• Demand for gasoline is down, but let's keep things in perspective. Although gasoline demand might be down 7-9% year over year, how does that compare to home sales? Retail sales? Car sales? Sure gasoline demand is down, but there is no alternative to gasoline in the US today and so gas stations across the country are still doing a good business. Most Americans *must* drive and buy gasoline (unfortunately, there is no realistic alternative). So, how can one not stay invested in oil stocks like XOM, OXY, PBR, COP, and CVX? What is left other than gold to invest in? Goldman Sachs?!
    • I feel sorry for people who have never viewed the stars at night from a wilderness area at 10,000 feet. It's awe inspiring. I also found myself wondering what the trout think when they look up through the clear mountain waters and see twinkling points of light.

    OK, so much for random thoughts. Driving across Kansas I stopped at a McDonalds for coffee (and coffee only). While waiting in line I eavesdropped on a conversation between four farmers. They were very witty, down to earth, and had really interesting (and different) perspectives on things. So I sat down next to them with my coffee and waited for an opportune moment to stick my nose in. I asked them "Hey, what do you guys think about natural gas powered farm equipment?" One man whom I would guess to be in his late 60's or early 70's said he used to run his combines on propane years ago and they worked great, but the machinery all went diesel and so, so did he. Another fellow said he got whacked financially when diesel went over $4.50 in 2008, but all they could do was suck it up and pass the costs on as much as possible. The next fellow mentioned a local Cummins dealer and I asked if he had heard about the natural gas powered ISL-G engine from CWI (the Cummins Westport Innovations joint venture). He said he had not, but would look into it when I told him natural gas was under $1/GGE in most of the US compared to around $2.50 for diesel. After we all discussed this for awhile, I asked them, don't you guys feel exposed to rising oil (diesel) prices and why wouldn't you go to US produced natural gas if its cheaper and cleaner and you could fill up on your ranch? The quiet one finally spoke and he said, Michael, there are two things you should know about farmers:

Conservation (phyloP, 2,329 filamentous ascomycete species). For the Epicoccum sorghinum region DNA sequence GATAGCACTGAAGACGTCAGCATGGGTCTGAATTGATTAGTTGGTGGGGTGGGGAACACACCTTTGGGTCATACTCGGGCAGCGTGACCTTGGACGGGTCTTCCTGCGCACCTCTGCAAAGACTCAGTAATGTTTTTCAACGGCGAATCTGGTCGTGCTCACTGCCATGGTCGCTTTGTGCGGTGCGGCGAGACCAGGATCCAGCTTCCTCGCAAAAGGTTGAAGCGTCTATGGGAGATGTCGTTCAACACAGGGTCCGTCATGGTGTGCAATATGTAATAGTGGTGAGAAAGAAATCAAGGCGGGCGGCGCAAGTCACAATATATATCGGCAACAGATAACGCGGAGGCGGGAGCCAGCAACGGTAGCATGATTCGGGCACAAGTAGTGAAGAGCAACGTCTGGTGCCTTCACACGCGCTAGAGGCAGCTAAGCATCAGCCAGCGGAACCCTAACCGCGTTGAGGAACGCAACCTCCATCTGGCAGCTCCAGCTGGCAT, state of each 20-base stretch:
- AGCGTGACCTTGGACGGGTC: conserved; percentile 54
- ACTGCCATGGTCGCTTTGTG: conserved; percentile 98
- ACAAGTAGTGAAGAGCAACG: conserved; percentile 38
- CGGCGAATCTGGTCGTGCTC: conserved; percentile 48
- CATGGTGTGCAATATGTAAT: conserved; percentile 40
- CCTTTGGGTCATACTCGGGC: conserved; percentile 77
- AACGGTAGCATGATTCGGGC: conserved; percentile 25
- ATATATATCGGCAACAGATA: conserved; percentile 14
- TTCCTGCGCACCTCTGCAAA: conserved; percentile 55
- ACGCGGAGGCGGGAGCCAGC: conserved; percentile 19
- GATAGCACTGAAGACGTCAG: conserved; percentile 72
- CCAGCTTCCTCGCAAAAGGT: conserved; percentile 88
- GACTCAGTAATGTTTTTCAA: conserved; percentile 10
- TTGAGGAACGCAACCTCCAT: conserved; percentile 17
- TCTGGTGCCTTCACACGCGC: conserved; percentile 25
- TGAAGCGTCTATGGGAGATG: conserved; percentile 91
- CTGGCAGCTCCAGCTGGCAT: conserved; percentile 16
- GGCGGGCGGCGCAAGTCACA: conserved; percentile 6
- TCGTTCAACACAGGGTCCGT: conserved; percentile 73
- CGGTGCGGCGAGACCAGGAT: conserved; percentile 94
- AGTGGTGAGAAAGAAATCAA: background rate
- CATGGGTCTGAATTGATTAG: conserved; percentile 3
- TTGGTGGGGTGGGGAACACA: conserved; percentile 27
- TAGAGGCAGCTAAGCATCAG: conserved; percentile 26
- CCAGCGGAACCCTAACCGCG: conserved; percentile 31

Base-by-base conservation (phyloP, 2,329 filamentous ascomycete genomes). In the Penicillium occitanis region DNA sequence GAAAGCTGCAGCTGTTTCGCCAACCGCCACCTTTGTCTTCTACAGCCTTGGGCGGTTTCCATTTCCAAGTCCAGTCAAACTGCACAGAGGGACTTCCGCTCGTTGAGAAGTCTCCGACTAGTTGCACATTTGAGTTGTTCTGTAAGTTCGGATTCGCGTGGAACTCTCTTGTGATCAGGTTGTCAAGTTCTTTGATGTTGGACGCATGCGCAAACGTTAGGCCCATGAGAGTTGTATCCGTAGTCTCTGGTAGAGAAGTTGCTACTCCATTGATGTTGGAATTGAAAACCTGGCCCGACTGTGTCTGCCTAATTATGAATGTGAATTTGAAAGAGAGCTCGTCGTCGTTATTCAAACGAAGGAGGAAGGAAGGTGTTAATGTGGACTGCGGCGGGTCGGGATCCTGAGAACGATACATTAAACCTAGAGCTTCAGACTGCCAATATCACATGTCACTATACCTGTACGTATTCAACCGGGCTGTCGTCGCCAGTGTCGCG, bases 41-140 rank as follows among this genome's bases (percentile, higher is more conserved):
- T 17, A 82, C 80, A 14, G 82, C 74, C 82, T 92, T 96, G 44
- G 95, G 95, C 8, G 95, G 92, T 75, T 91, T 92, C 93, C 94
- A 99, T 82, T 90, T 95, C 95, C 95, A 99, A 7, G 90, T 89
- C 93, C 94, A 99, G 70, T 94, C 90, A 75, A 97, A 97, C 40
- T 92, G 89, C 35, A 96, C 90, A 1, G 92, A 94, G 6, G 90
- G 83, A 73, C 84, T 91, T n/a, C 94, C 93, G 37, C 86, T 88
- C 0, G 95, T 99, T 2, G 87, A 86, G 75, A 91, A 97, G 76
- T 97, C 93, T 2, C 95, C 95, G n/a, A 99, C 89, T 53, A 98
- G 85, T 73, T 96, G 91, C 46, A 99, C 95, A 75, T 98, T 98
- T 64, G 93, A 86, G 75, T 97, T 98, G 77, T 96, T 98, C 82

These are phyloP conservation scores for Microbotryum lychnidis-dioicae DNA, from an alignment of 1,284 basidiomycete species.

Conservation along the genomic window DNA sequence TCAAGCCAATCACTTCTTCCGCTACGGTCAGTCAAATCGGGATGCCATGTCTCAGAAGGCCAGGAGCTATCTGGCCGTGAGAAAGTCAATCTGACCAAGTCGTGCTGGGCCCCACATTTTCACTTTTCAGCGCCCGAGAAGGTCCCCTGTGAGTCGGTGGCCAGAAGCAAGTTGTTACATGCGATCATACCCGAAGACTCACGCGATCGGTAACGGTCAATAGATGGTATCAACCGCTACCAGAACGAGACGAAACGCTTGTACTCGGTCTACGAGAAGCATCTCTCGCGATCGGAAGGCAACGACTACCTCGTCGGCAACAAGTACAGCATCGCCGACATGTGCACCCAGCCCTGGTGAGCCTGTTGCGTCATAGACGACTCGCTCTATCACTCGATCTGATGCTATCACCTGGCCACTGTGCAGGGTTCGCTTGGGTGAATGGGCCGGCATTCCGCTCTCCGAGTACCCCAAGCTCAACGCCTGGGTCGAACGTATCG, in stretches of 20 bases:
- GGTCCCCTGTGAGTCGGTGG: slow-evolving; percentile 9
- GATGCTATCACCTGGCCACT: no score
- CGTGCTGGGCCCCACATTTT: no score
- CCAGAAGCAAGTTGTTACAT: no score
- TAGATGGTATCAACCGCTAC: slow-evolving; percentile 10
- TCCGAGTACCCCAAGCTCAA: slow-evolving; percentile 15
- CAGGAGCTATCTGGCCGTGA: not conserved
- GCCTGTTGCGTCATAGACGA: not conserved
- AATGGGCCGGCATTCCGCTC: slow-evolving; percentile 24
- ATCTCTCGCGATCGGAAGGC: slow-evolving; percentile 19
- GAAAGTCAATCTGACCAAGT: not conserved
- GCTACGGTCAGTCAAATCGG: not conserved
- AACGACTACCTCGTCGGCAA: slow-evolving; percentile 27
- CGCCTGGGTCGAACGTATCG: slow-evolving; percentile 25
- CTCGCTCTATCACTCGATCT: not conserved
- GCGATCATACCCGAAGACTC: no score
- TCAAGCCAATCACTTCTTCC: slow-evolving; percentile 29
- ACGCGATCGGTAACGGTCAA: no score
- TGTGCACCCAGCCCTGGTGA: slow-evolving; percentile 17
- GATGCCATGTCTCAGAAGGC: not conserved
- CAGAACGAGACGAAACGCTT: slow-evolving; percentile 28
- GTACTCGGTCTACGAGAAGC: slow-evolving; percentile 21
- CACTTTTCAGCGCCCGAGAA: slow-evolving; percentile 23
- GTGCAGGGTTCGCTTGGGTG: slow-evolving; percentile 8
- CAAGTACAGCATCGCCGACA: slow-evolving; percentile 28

1) We don't buy anything until we try it first and see it work for ourselves.

    2) A large majority of farmers won't buy equipment their farming neighbors don't also use.

    In other words, a message to CWI and WPRT: if you guys want to seriously penetrate the farming market quickly with your ISL-G engines, you need to get some demo units out to dealers across Kansas, Nebraska, Colorado, Oklahoma, and North and South Dakota. You need to make a case to these farmers that natural gas is cheap, abundant, and that the engines will be fully serviced and maintained through the farmers' local machinery businesses. The feeling I get is that these farmers know diesel prices are going to be a problem in the near future. They want an alternative. But they are concerned about the infrastructure and support.

         Anyone have any updates on HR 1835 - the so-called "NAT GAS Act"? All I know is that the bill has strong bi-partisan support and on Apr 6, 2009 the House Science and Technology referred the bill to the Subcommittee on Energy and Environment. I continue to believe that this bill will pass and that Westport Innovations' (NASDAQ:WPRT) stock could see quite a pop.

         Hope you all had a happy 4th of July.

    Disclosure: the author is long WPRT, COP, and PBR.

    Tags: Energy
    Jul 05 4:08 PM | Link | 3 Comments